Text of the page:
mockium
Versatile, scalable and adaptable mock server based on the simplicity of mocking API requests.
Last updated a month ago by goncedillo .
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mockium-logo

Mockium is a simple but powerful CLI mock server based on Node.js technology.
Its main purpouse is to offer to developers the posibility of building up their own mock-server in an easy and confortable way.

Surprisingly, you will see the server running in your terminal, with all the logs that you could expect, as well as a CLI aside letting you to switch among diferents features in live. No reload is required.

Mocking is cool!

Table of Contents

  1. Why should I use Mockium?
  2. Installation
  3. Windows users
  4. Usage
  5. Configuration
  6. CI mode
  7. Getting started
  8. Feature
  9. Mock
  10. Scaffolding
  11. Dynamic responses
  12. Project example

Why should I use Mockium?

There are a lot of mock server in the Node.js ecosystem. Most of them, great packages with a lot features. Besides, Mockium offers us a simple way to load our mocks with minimum rules, plus the following characteristics:

  • Simple installation and boostrap
  • Easy way to mock your server responses
  • Scalable way to extend features and mocks
  • Hot feature exchange. Choose your feature in live. No reloads are needed
  • Hot mock and features reloading. You can extend and modify your mocks and features without having to stop an restart the process
  • UMD compatibility mode
  • Continuous Integration ready

mockium-logo

Installation

Install Mockium using npm:

npm i -g mockium

Mockium should be installed as global dependancy. It is necessary for using the command wherever you need in any project on your system. Furthermore, you will notice that stmux is installed as a global dependency too. It is a command-line tool which permits to Mockium to split and manage terminal activities throughout tmux.

Alternatively, you could install Mockium as a local dependancy. In this case, you will need to add a command in your scripts section in your package.json:

// package.json
{
...
    "scripts": {
        ...
        "mockium": "mockium"
    }
}

On the other hand, you could want to use it as a not installed dependancy with npx instead of npm installation:

npx mockium

It is discouraged because this command will download always third dependancies, like stmux, which increases the execution time.

Windows users

Mockium uses stmux as terminal window manager (based on tmux), which implies that it is mainly focused on Unix system users. Although it is completly functional in Windows systems too, it is necessary to install additional software in this operative system, in order to enjoy Stmux experience properly

  • You will need to install Windows build tools in its 2015 version. It is important because node-gyp (which is the Node.js tool for building packages) in Windows is only compatible with 2015 Visual Studio tools. To do that, yo have to type this command in your windows terminal (with admin privileges):
npm install --global --production windows-build-tools --vs2015
  • Next, you will need to set the version of Visual Studio tools in npm, throughout the following command:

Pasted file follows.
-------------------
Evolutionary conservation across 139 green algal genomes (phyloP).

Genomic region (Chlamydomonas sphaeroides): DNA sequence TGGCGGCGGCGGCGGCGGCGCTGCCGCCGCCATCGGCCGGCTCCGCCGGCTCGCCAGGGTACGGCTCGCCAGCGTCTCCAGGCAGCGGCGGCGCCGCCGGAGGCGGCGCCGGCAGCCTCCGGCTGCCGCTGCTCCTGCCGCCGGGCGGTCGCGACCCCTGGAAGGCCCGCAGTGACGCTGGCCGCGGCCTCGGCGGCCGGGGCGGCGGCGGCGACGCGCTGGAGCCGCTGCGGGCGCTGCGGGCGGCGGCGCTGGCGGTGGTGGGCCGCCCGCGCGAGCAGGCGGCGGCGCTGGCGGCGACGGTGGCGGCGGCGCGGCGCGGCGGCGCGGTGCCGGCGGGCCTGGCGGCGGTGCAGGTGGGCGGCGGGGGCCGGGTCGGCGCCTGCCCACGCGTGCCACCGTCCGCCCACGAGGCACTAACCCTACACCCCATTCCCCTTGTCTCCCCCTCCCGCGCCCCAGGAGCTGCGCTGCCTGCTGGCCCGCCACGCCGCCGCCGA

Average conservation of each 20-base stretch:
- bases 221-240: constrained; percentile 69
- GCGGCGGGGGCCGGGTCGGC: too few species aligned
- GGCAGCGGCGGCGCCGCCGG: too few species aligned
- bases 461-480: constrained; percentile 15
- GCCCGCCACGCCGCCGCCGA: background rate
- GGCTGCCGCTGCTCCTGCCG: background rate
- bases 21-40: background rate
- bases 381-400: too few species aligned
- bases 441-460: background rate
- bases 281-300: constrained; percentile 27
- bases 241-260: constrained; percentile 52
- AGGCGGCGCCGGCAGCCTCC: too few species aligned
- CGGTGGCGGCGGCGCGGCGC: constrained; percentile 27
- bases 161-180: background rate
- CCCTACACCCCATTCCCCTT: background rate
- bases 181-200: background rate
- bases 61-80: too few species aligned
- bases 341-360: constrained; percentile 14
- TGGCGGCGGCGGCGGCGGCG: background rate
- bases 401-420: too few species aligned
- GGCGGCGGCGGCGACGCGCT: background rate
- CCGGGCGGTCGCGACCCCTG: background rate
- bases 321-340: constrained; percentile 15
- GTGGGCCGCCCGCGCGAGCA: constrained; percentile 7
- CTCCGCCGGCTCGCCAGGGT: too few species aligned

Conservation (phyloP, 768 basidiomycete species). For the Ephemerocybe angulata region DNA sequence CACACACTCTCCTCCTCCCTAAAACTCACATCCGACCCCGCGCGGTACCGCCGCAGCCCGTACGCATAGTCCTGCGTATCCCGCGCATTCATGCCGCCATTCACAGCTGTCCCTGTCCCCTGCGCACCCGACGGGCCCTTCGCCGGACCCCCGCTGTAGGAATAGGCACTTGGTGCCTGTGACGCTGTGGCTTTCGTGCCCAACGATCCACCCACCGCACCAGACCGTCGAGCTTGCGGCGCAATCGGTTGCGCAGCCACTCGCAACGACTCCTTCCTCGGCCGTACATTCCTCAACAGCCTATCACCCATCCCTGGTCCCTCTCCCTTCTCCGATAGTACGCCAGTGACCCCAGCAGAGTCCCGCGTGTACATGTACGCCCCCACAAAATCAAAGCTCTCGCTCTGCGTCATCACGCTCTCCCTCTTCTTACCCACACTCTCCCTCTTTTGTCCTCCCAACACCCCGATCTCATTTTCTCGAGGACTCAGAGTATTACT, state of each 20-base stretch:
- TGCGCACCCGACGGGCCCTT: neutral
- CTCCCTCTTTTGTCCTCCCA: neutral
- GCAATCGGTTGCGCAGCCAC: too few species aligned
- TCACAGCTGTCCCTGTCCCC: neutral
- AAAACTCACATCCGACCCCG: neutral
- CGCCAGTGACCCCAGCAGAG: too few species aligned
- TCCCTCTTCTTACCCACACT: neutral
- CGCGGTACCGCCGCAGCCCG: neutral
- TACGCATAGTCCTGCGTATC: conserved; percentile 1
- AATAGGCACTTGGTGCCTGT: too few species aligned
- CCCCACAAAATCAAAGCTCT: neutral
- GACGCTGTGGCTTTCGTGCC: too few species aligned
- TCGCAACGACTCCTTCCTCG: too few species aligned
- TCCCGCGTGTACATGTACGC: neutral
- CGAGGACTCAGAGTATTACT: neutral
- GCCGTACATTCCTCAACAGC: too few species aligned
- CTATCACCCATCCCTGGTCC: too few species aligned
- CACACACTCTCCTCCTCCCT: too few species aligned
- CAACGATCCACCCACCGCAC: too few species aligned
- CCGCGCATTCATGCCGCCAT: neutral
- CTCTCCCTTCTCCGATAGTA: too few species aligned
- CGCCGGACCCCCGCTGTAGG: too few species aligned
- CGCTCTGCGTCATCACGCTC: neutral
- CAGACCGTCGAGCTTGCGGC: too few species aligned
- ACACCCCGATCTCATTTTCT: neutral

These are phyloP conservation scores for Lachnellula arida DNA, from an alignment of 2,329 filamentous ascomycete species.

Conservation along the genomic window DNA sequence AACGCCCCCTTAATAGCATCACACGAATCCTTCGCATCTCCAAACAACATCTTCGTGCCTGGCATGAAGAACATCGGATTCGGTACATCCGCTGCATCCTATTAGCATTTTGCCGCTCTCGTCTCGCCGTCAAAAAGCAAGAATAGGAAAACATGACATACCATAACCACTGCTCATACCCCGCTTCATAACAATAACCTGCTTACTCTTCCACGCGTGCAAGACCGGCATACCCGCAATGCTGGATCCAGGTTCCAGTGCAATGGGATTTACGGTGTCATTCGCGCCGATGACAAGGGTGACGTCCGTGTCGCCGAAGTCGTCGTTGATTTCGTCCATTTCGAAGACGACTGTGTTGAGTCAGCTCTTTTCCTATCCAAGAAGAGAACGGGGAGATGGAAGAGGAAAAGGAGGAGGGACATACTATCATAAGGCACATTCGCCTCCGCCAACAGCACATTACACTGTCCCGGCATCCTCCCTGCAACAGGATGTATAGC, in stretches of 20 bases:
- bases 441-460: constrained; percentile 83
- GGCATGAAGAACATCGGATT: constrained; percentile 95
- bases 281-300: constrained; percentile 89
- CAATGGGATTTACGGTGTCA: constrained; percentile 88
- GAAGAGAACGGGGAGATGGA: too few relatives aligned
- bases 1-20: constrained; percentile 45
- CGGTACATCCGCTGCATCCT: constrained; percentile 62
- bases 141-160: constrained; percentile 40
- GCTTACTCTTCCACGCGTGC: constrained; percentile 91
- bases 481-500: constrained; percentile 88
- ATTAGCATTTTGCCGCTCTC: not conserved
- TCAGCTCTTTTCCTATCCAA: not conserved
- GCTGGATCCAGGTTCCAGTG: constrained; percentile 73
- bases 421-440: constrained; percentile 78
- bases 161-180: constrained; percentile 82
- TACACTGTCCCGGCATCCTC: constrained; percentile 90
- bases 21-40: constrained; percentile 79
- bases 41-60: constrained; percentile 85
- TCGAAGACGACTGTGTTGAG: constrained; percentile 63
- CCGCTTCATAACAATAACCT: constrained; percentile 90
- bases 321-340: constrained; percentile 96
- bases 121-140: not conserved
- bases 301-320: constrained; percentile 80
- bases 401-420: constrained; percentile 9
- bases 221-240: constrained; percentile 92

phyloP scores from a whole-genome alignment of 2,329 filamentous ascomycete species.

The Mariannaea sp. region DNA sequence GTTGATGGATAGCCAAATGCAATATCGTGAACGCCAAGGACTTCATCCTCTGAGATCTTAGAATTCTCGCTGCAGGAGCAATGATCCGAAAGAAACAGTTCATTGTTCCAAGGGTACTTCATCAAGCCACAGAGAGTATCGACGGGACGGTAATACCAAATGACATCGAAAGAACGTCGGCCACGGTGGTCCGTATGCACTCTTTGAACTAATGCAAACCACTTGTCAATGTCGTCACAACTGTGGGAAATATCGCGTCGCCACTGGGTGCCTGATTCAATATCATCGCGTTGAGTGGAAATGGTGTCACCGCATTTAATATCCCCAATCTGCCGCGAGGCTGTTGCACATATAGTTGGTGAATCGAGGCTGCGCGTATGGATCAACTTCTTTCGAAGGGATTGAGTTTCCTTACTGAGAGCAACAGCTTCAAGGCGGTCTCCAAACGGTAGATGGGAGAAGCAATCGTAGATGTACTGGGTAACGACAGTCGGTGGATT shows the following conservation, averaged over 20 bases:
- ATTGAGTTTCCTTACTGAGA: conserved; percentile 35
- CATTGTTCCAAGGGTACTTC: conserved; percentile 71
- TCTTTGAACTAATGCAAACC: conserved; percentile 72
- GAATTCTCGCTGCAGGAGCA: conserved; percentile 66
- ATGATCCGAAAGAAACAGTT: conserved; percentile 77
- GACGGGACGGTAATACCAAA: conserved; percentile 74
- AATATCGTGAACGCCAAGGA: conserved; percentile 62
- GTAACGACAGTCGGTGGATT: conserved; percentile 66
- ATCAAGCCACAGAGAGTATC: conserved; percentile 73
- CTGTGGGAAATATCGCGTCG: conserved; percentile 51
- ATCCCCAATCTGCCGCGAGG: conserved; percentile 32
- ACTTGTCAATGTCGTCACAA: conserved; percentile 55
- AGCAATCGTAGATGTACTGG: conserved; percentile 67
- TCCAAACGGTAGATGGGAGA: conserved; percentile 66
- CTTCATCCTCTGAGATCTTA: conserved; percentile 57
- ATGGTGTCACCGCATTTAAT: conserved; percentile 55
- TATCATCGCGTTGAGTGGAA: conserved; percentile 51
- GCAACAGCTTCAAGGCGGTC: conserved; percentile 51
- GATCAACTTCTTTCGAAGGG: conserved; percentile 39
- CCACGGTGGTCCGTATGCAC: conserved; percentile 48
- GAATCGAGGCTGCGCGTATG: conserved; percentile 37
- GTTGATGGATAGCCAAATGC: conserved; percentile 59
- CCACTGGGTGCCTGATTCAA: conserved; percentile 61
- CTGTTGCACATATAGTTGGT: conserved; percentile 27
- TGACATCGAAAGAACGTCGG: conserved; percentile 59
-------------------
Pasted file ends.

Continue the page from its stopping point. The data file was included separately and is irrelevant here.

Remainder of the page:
npm config set msvs_version 2015 –global

Python 3 users (on Windows)

This process will install Python as development dependency waiting for 2.7.x version. Perhaps, you could have installed another different version (such as 3.x.x) which is not compatible with windows-build-tools. Just in that case, you will need to do an extra step and install the 2.7.x version from the official Python download website.

Finally, you only need to tell Node.js what Python version needs to use:

npm config set python python2.7

Usage

Just one command and the magic happens:

mockium

Mockium will understand that all your features and mocks are placed in the root folder of your project, inside features and mocks folder by default. Of course, you can change this configuration using some of the following optional parameters:

Property Default
-s, --server-folder . Relative path that contains all the Mockium's stuff
-f,  --features-folder features Name of the folder that contains features files
-m,  --mocks-folder mocks Name of the folder that contains mocks files
-e, --features-extension feature Extension chained to the feature file name
-x, --mocks-extension mock Extension chained to the mock file name
-b,  --feature-base base Name of the base feature file
-p, --server-port 5000 Port where the server will be deployed
-r,  --server-bridge-port 5001 Port where the socket server will be deployed
-c,  --ci false Continuous Integration mode. No UI and REST based

Configuration

According to the previous table you can configure Mockium throughout parameters in the command. But the tool offers some alternatives, in order to make the process easier to set up.

The same config options could be setted in two different and optional ways:

  • package.json file You can set all the configuration in the package.json file using a mockium custom property.
// package.json

{
    "name": "my-project",
    "version": "1.0",
    ...
    "mockium": {
        "serverFolder": "./mockium-files",
        "mocksFolder": "mocks",
        "featuresFolder": "features",
        "extension": "feature",
        "mocksExtension": "mock",
        "base": "base",
        "serverPort": 9000,
        "socketPort": 5001
    }
}

  • .mockiumrc file You can set all the configuration in a custom .mockiumrc file placed in the root of the project.
// .mockiumrc

{
  "serverFolder": "./mockium-files",
  "mocksFolder": "mocks",
  "featuresFolder": "features",
  "extension": "feature",
  "mocksExtension": "mock",
  "base": "base",
  "serverPort": 9000,
  "socketPort": 5001
}

However, although you can set all the configuration in the inside the object, it is not mandatory. All the properties are optional and can be setted independently of each other.